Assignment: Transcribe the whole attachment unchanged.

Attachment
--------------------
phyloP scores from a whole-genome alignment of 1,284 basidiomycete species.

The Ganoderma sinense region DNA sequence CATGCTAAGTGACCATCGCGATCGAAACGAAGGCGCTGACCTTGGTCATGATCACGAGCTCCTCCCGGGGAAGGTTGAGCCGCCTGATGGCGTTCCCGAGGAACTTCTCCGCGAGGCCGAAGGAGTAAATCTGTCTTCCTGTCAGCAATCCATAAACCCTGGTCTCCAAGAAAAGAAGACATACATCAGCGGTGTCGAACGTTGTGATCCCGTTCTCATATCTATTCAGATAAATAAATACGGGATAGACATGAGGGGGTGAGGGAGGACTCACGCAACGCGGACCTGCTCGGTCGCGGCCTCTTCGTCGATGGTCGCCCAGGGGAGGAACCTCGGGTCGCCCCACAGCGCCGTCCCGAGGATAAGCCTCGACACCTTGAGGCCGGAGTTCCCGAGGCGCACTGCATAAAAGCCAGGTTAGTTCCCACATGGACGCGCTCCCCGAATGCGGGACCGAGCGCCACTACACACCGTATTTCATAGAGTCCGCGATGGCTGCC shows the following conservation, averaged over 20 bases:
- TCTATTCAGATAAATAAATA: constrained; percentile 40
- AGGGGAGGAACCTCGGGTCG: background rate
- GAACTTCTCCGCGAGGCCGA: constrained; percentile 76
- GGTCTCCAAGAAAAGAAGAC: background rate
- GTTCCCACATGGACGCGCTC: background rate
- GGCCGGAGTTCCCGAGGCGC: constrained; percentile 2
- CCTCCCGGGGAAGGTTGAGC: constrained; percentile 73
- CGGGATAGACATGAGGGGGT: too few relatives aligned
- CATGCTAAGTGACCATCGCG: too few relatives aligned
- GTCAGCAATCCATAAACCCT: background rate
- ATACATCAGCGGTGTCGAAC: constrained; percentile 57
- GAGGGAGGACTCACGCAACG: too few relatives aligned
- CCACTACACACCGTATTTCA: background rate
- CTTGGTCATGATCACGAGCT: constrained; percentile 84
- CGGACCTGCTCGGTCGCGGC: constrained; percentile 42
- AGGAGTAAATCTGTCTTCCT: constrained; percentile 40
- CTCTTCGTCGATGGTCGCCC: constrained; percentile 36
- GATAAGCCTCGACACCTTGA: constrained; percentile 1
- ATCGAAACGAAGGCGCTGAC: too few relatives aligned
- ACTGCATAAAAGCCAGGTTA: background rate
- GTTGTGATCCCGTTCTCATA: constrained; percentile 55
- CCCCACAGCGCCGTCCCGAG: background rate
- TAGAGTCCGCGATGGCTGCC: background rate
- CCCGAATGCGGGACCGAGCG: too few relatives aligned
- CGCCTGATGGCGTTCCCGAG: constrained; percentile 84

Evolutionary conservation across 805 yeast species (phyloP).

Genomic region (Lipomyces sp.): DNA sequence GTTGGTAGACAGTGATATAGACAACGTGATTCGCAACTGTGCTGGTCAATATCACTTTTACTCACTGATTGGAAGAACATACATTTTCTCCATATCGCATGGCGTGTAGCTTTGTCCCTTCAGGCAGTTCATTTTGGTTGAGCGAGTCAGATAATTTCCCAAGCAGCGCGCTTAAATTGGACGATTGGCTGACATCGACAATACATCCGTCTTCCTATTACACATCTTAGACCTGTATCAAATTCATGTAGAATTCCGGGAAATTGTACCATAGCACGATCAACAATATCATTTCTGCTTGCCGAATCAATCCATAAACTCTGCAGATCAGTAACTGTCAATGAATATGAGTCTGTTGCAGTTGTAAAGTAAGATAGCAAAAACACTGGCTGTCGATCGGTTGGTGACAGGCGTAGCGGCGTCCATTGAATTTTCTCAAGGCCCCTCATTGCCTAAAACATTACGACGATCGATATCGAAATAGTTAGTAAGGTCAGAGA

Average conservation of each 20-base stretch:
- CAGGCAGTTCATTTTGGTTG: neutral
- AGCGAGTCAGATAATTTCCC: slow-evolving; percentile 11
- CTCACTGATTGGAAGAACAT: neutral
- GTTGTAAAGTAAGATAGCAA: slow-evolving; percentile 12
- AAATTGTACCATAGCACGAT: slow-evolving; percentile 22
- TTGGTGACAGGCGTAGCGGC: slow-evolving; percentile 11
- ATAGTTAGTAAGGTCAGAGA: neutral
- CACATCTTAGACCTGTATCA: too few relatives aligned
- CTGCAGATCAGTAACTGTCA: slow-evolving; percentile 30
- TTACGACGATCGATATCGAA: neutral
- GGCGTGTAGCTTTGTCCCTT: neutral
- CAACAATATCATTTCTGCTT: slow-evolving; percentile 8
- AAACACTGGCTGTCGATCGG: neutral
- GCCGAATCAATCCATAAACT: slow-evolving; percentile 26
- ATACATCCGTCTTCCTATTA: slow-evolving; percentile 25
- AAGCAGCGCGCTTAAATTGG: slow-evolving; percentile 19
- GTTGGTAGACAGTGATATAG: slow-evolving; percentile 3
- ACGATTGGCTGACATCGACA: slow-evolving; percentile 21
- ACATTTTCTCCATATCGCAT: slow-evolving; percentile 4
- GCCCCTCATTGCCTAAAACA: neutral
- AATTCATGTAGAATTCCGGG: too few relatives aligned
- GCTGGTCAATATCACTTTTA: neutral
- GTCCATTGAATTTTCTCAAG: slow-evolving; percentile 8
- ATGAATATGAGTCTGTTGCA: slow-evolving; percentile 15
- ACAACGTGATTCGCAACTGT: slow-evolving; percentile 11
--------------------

phyloP scores from a whole-genome alignment of 1,284 basidiomycete species.

The Ganoderma sinense region DNA sequence CATGCTAAGTGACCATCGCGATCGAAACGAAGGCGCTGACCTTGGTCATGATCACGAGCTCCTCCCGGGGAAGGTTGAGCCGCCTGATGGCGTTCCCGAGGAACTTCTCCGCGAGGCCGAAGGAGTAAATCTGTCTTCCTGTCAGCAATCCATAAACCCTGGTCTCCAAGAAAAGAAGACATACATCAGCGGTGTCGAACGTTGTGATCCCGTTCTCATATCTATTCAGATAAATAAATACGGGATAGACATGAGGGGGTGAGGGAGGACTCACGCAACGCGGACCTGCTCGGTCGCGGCCTCTTCGTCGATGGTCGCCCAGGGGAGGAACCTCGGGTCGCCCCACAGCGCCGTCCCGAGGATAAGCCTCGACACCTTGAGGCCGGAGTTCCCGAGGCGCACTGCATAAAAGCCAGGTTAGTTCCCACATGGACGCGCTCCCCGAATGCGGGACCGAGCGCCACTACACACCGTATTTCATAGAGTCCGCGATGGCTGCC shows the following conservation, averaged over 20 bases:
- TCTATTCAGATAAATAAATA: constrained; percentile 40
- AGGGGAGGAACCTCGGGTCG: background rate
- GAACTTCTCCGCGAGGCCGA: constrained; percentile 76
- GGTCTCCAAGAAAAGAAGAC: background rate
- GTTCCCACATGGACGCGCTC: background rate
- GGCCGGAGTTCCCGAGGCGC: constrained; percentile 2
- CCTCCCGGGGAAGGTTGAGC: constrained; percentile 73
- CGGGATAGACATGAGGGGGT: too few relatives aligned
- CATGCTAAGTGACCATCGCG: too few relatives aligned
- GTCAGCAATCCATAAACCCT: background rate
- ATACATCAGCGGTGTCGAAC: constrained; percentile 57
- GAGGGAGGACTCACGCAACG: too few relatives aligned
- CCACTACACACCGTATTTCA: background rate
- CTTGGTCATGATCACGAGCT: constrained; percentile 84
- CGGACCTGCTCGGTCGCGGC: constrained; percentile 42
- AGGAGTAAATCTGTCTTCCT: constrained; percentile 40
- CTCTTCGTCGATGGTCGCCC: constrained; percentile 36
- GATAAGCCTCGACACCTTGA: constrained; percentile 1
- ATCGAAACGAAGGCGCTGAC: too few relatives aligned
- ACTGCATAAAAGCCAGGTTA: background rate
- GTTGTGATCCCGTTCTCATA: constrained; percentile 55
- CCCCACAGCGCCGTCCCGAG: background rate
- TAGAGTCCGCGATGGCTGCC: background rate
- CCCGAATGCGGGACCGAGCG: too few relatives aligned
- CGCCTGATGGCGTTCCCGAG: constrained; percentile 84

Evolutionary conservation across 805 yeast species (phyloP).

Genomic region (Lipomyces sp.): DNA sequence GTTGGTAGACAGTGATATAGACAACGTGATTCGCAACTGTGCTGGTCAATATCACTTTTACTCACTGATTGGAAGAACATACATTTTCTCCATATCGCATGGCGTGTAGCTTTGTCCCTTCAGGCAGTTCATTTTGGTTGAGCGAGTCAGATAATTTCCCAAGCAGCGCGCTTAAATTGGACGATTGGCTGACATCGACAATACATCCGTCTTCCTATTACACATCTTAGACCTGTATCAAATTCATGTAGAATTCCGGGAAATTGTACCATAGCACGATCAACAATATCATTTCTGCTTGCCGAATCAATCCATAAACTCTGCAGATCAGTAACTGTCAATGAATATGAGTCTGTTGCAGTTGTAAAGTAAGATAGCAAAAACACTGGCTGTCGATCGGTTGGTGACAGGCGTAGCGGCGTCCATTGAATTTTCTCAAGGCCCCTCATTGCCTAAAACATTACGACGATCGATATCGAAATAGTTAGTAAGGTCAGAGA

Average conservation of each 20-base stretch:
- CAGGCAGTTCATTTTGGTTG: neutral
- AGCGAGTCAGATAATTTCCC: slow-evolving; percentile 11
- CTCACTGATTGGAAGAACAT: neutral
- GTTGTAAAGTAAGATAGCAA: slow-evolving; percentile 12
- AAATTGTACCATAGCACGAT: slow-evolving; percentile 22
- TTGGTGACAGGCGTAGCGGC: slow-evolving; percentile 11
- ATAGTTAGTAAGGTCAGAGA: neutral
- CACATCTTAGACCTGTATCA: too few relatives aligned
- CTGCAGATCAGTAACTGTCA: slow-evolving; percentile 30
- TTACGACGATCGATATCGAA: neutral
- GGCGTGTAGCTTTGTCCCTT: neutral
- CAACAATATCATTTCTGCTT: slow-evolving; percentile 8
- AAACACTGGCTGTCGATCGG: neutral
- GCCGAATCAATCCATAAACT: slow-evolving; percentile 26
- ATACATCCGTCTTCCTATTA: slow-evolving; percentile 25
- AAGCAGCGCGCTTAAATTGG: slow-evolving; percentile 19
- GTTGGTAGACAGTGATATAG: slow-evolving; percentile 3
- ACGATTGGCTGACATCGACA: slow-evolving; percentile 21
- ACATTTTCTCCATATCGCAT: slow-evolving; percentile 4
- GCCCCTCATTGCCTAAAACA: neutral
- AATTCATGTAGAATTCCGGG: too few relatives aligned
- GCTGGTCAATATCACTTTTA: neutral
- GTCCATTGAATTTTCTCAAG: slow-evolving; percentile 8
- ATGAATATGAGTCTGTTGCA: slow-evolving; percentile 15
- ACAACGTGATTCGCAACTGT: slow-evolving; percentile 11